USA pull clear of Europe
The USA went from strength to strength on day two of the Ryder Cup as Europe battled to stay in the contest at Medinah on Saturday.
Europe are expected to be in the blue of the late Seve Ballesteros for the Sunday singles in Chicago - but they need the giant scoreboards to change colour as well if they are to retain the Ryder Cup.
Even without a contribution yet from Tiger Woods, on course to become the joint holder of the record for most defeats by an American in the event's history, the red denoting Davis Love's side has dominated the first two days.
Already 5-3 up overnight, that became 8-4 in the morning foursomes as Woods sat out his first session in either the Ryder or President's Cup.
That followed two first-day defeats and a third was on the cards as he and Steve Stricker trailed Luke Donald and Sergio Garcia by two after 12. It had been four after nine.
But it hardly seemed to matter for America's hopes - and going back to the very first match in 1927 they have never lost more than a two-point lead on the final day.
Love even had the luxury of giving Phil Mickelson and Keegan Bradley, winners of their first three games, a rest so they would be fresher for the concluding 12 games.
Bubba Watson and Webb Simpson, respectively the Masters and US Open champions, hit back from losing to Justin Rose and Ian Poulter before lunch to hammer Rose and Francesco Molinari 5&4 and make it 9-4.
"On our own ball we got back into a rhythm," Watson said. Simpson certainly did - he had seven birdies in the game against his partner's two.
Nicolas Colsaerts and Paul Lawrie trailed Dustin Johnson and Matt Kuchar by one with five to go, while world number one Rory McIlroy - with only one win out of three so far - and Poulter were two down after 10 to Jason Dufner and Zach Johnson.
The sign in the sky earlier in the day said "Do It for Seve", but it was the home side - most notably Bradley and Mickelson - who set the tone.
Rose and Poulter, improving his phenomenal record in the event to 10 wins and only three losses, were the only pre-lunch European winners.
They beat Watson and Simpson on the last in a game which began dramatically, with both Poulter and Watson encouraging the crowd to make whatever noise they liked as they teed off.
For pure theatre golf has never seen anything like this new trend, started by the eccentric Watson when he entered the fray on Friday afternoon.
But as they slugged it out over 18 holes Mickelson and Bradley needed only 12 to thrash Chicago resident Donald and Lee Westwood and register a third straight win together.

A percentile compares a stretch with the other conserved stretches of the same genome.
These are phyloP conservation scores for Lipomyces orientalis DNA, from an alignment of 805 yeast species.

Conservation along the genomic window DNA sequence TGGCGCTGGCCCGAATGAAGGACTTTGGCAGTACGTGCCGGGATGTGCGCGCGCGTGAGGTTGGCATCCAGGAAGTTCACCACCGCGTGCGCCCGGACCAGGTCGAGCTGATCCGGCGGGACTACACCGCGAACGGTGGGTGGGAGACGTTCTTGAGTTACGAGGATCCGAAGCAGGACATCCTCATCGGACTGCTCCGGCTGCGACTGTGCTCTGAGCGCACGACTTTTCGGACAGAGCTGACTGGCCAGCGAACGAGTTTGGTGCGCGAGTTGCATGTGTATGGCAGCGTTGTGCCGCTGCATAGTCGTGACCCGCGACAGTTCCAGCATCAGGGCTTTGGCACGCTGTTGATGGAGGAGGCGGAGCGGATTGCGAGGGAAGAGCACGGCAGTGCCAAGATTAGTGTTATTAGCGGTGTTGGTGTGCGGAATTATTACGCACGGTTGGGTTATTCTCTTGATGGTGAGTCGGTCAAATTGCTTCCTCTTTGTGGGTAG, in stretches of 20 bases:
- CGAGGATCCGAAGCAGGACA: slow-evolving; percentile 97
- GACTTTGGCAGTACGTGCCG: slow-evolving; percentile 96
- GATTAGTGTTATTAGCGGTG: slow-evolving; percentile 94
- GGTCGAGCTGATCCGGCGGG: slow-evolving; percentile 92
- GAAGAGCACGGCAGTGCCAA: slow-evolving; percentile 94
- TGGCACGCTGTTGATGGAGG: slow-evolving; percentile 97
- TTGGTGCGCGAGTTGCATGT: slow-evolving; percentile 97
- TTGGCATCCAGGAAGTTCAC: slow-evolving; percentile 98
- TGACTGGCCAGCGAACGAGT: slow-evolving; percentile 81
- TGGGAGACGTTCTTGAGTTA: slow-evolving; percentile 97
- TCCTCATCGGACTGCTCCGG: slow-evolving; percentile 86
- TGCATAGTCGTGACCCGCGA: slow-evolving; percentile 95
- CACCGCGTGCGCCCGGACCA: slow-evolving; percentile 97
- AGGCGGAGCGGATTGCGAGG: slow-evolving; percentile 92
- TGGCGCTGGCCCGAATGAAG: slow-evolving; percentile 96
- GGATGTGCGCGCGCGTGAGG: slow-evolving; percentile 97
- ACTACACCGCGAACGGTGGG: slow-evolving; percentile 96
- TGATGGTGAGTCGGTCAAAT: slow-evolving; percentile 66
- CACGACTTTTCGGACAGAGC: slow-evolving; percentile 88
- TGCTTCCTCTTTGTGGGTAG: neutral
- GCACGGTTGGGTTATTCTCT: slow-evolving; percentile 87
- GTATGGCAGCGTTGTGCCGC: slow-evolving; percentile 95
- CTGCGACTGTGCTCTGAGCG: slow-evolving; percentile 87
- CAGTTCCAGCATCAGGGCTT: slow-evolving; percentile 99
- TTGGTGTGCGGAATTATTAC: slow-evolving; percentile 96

Their 7&6 drubbing of the world numbers three and four equalled the competition's record winning margin for either fourballs or foursomes.
Then, after Poulter and Rose had done their stuff, Belgian Colsaerts discovered that 18 hours in the Ryder Cup is a long time - time enough to go from ecstasy to agony.
The 29-year-old debutant notched eight birdies and an eagle as he gained the notable scalps of Woods and Stricker in his first game.
But on his return his tee shot into the water on the 17th, the hole where he had so dramatically matched Woods's birdie the previous evening, led to a 2&1 defeat for him and Garcia.
"It's pretty painful - very, very painful," Colsaerts said. "We got a decent chance to go to 18 and make something happen, but it's just one of those moments where you need a few Ryder Cups under your belt."
McIlroy and Graeme McDowell looked as if they might make up for that when they birdied the 16th to be only one down to Jim Furyk and Brandt Snedeker.
They were the two Americans they beat at the start of the match, but revenge was sweet as the home pair halved the final two holes for a one-up win.
A tired-looking McDowell, the 2010 match-winner at Celtic Manor, was then told he was watching the afternoon action, as was Westwood, while Peter Hanson and Martin Kaymer were rested all day.
Mickelson said: "The European side has had some great team-mates - Seve and Ollie (Europe captain Jose Maria Olazabal) and some others - but to be able to share this experience with Keegan has been really awesome.
"We've had so much fun, the crowd has provided so much energy and it's brought our best golf out."
Bradley added: "I'm just thrilled I get to share this with Phil and play the way we did. And I got to witness on the good side one of those Phil pars on the last hole."
That was a reference to the 12th. Mickelson drove into the trees, forcing his partner to lay up, but then his approach landed on the ridge some 30 feet left of the hole and trickled down to within inches.
Westwood, off on a bad foot when he dumped his tee shot into the water on the second, and Donald had been on in two, but three-putted and so did not win a single hole in a contest they finished three over par against their opponent's six under.